Q. Is it a valid Islamic practice to cover mirrors when a Janaazah takes place?

A. Covering mirrors on the occasion of a janaazah is not an Islamic practice. Those who do so are practising bid’ah which apparently they borrowed from the Yahood.


Q. In the Musjid where I pray, every Friday night an announcement is made to recite Surah Ikhlaas 11 times for the dead. This practice is also done in the graveyard after burial. Is this a Sunnah practice?

A. This practice is not Sunnah. It is bid’ah. It is permissible to recite Surah Ikhlaas or any other Surah or any portion of the Qur’aan Majeed as much as one desires, and to supplicate to Allah Ta’ala to Bestow the thawaab (reward) to the deceased of one’s choice. But it is not permissible to fabricate a practice and to hoist it over the people as if it is an integral constituent of the Sunnah. Such addition to the Deen is termed bid’ah sayyiah (evil innovation).


Q. Is it permissible on certain occasions to lay “chaadar” (sheet) over the graves of saintly persons?

A. This is an un-Islamic practice which have no origin and no sanction whatsoever in Islam. It is a highly detestable custom which must he shunned. To place any “chaadar” over graves is an act which is Haraam.


Q. According to Hadhrat Mufti Shafi (rahmatullah alayh), burning incense in the Musjid is a Sunnat practice which should be revived, yet The Majlis has labelled it a bid’ah. Please comment on this conflict.

A. There is no conflict. When even a Sunnat which is not Muakkadah, becomes a salient feature of the Ahl-e-Bid’ah, then it becomes necessary to refrain from the Mustahab or Sunnat act. This is a well-known principle to the Ulama. Burning incense, especially on Friday night is an incumbent practice of the Ahl-e- Bid’ah. In a place where this practice is not a bid’ah, it will be appropriate to implement it.


Q. Is it Sunnat to burn lobaan or agar batti on specific days?

A. It is a practice of the Ahl-e-Bid’ah to burn lobaan and agarbatti on specific days, mostly on Thursdays. It is no Sunnat. It is bid’ah.


Q. What is the significance of burning lobaan when supplicating to Allah Ta’ala?

A. There is no significance in burning lobaan (incense) relative to supplicating to Allah Ta’ala. Lobaan is good for eliminating harmful germs. But it has no relationship with ibaadat or dua.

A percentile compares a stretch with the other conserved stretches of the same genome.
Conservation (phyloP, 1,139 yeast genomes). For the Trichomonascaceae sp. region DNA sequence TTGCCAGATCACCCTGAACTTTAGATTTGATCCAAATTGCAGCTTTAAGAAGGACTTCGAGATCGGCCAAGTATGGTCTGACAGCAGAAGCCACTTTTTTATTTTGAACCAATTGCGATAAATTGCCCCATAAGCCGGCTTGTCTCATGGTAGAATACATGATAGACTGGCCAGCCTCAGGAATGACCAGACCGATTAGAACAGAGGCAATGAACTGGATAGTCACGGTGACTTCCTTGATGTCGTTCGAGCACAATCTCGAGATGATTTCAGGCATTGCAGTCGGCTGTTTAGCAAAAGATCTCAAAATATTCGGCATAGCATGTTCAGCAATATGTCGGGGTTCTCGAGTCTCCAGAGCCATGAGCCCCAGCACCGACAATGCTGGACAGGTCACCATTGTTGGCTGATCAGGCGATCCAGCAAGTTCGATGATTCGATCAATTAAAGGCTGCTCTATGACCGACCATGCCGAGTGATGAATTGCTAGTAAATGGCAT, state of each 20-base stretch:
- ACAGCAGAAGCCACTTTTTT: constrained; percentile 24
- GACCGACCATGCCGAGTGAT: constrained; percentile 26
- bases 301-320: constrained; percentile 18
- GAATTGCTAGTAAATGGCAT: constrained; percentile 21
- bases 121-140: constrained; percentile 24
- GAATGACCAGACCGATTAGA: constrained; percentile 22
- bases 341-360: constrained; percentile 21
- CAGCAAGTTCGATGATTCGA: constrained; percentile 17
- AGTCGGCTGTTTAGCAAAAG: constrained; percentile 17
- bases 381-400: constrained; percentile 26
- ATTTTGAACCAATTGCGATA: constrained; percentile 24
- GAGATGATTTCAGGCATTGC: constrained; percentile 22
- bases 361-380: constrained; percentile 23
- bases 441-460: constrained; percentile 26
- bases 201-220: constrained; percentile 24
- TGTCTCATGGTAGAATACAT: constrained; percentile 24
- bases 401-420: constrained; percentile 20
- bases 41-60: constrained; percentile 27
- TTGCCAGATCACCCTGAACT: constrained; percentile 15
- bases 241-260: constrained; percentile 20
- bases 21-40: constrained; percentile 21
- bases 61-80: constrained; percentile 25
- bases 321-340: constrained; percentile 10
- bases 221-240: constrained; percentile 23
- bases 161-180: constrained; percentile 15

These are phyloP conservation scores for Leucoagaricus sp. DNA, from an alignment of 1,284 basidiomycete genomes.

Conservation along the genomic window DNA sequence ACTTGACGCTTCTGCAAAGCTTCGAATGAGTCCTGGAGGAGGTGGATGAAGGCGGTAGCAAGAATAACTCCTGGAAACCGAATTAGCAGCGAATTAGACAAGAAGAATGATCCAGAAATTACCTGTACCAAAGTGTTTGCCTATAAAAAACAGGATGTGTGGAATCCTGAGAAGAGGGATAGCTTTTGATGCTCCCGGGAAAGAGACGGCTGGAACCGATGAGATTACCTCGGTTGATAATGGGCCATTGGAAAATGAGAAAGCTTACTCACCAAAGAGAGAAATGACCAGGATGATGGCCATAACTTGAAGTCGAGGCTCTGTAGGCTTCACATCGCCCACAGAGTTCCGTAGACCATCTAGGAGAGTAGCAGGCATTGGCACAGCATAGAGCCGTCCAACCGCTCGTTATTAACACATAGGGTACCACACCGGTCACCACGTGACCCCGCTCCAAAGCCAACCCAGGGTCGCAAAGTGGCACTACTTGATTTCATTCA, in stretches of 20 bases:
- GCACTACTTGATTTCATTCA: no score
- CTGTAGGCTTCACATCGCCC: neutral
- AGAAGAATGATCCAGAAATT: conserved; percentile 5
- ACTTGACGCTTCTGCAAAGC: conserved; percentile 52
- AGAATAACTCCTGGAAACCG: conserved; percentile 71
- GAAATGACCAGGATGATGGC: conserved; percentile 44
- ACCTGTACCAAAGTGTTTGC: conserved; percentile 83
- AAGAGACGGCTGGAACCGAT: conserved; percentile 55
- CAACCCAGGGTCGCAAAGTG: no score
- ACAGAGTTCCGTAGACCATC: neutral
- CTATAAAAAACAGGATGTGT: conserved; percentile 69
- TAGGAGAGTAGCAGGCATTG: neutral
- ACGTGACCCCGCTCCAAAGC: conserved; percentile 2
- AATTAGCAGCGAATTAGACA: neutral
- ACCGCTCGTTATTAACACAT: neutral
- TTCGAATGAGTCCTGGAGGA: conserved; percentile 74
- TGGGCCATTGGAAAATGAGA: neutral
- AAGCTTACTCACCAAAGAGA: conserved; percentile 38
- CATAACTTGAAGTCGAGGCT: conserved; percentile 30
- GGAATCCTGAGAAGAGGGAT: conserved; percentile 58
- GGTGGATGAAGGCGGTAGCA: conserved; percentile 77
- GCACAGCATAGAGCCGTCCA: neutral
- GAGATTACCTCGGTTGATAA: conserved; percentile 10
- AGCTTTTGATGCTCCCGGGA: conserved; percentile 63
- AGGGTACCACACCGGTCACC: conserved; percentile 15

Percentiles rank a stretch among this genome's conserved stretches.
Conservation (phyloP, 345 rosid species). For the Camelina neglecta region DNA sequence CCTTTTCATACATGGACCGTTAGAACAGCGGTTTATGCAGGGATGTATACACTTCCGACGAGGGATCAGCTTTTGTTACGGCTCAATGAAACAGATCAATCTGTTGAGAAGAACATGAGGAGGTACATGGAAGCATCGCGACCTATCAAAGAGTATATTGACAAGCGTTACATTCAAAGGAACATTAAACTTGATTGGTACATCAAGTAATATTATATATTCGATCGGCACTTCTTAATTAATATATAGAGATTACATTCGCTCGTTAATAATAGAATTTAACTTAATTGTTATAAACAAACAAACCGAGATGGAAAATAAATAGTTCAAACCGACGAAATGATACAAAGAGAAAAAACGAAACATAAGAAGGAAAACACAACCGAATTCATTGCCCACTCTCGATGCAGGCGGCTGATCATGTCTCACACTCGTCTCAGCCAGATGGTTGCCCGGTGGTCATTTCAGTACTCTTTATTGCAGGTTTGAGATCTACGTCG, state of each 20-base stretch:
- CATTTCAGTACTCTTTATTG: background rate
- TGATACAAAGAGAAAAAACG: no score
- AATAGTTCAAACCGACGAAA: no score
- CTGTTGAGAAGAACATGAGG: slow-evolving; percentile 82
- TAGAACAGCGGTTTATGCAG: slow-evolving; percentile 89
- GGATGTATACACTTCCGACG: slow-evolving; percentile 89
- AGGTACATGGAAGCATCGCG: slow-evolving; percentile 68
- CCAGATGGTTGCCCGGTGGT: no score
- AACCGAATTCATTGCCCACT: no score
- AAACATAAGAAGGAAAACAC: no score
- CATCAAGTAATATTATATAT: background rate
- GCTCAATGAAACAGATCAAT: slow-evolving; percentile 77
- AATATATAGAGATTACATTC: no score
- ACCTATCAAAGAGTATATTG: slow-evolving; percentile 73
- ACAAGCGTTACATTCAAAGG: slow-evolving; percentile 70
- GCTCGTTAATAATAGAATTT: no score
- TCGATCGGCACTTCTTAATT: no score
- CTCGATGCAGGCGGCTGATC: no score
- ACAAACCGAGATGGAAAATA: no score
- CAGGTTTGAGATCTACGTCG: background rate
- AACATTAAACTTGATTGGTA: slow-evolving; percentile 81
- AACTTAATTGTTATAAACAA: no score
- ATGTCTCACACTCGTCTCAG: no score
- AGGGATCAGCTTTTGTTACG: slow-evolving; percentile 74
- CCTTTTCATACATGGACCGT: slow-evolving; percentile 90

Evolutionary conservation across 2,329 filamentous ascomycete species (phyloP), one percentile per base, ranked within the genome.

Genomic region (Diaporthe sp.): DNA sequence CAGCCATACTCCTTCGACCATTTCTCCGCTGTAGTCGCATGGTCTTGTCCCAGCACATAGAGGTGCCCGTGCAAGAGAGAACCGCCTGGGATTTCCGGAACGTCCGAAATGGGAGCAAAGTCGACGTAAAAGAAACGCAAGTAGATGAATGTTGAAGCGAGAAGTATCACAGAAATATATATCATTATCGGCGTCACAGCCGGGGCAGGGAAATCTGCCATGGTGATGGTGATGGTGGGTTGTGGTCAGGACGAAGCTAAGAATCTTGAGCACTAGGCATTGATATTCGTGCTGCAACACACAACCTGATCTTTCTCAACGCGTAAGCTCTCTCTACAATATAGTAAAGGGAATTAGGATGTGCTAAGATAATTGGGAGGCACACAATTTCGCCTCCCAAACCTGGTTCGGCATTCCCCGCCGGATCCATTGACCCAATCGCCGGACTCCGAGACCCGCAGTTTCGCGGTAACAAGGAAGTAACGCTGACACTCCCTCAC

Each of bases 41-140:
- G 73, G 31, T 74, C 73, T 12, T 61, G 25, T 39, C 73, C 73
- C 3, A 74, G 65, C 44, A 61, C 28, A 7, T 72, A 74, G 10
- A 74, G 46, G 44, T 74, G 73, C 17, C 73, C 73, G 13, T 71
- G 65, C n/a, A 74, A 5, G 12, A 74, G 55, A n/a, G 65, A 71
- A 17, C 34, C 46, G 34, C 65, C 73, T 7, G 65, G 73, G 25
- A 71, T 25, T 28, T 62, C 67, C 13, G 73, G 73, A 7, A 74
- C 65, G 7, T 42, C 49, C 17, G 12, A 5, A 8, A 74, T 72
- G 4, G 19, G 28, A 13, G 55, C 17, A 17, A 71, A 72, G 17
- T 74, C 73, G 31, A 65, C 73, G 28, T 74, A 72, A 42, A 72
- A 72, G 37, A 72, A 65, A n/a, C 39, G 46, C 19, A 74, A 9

Q. Is burning lobaan in the house and Musjid Sunnat? If yes, are there specific days?

A. It is permissible to burn lobaan (incense) in the Musjid and the home. There is reference to it in the Hadith. However, since the people of bid’ah have made it a Waajib practice, we have discontinued it. It may be burnt on any day whether in the Musjid or in the house. But in places where burning lobaan in the Musjid has become a salient feature of the Grave-Worshippers, it should not be adopted.


Q. In the Musjids in Natal which I visited, the English lecture begins immediately after the first Athaan of Jumuah. If there is a nikah, this is performed after the lecture. The Sunnats are performed after the Nikah. Is this practice proper?

A. This is a new bid’ah. Bid’ah is not confined to meelad, qiyaam and urs. In our circles (Ahl-e-Deoband) too, acts of bid’ah are perpetrated. The lecture beginning immediately after the Athaan prevents people for engaging in Tahyatul Musjid and the Sunnatul Muakkadah Salaat. Custom constrains the arriving musallis to forego Tahyatul Musjid, and to delay the Sunnatul Muakkadah until after the lecture or the Nikah. This is a despicable bid’ah which interferes with the Salaat and its proper sequence. It disturbs many musallis who are forced to listen to the lecture when it is actually time for the Sunnat Salaat, and to sit through the Nikah ceremony against their wishes. This is not the time for the nikah ceremony which should be performed after the Sunnat and Nafl Salaat.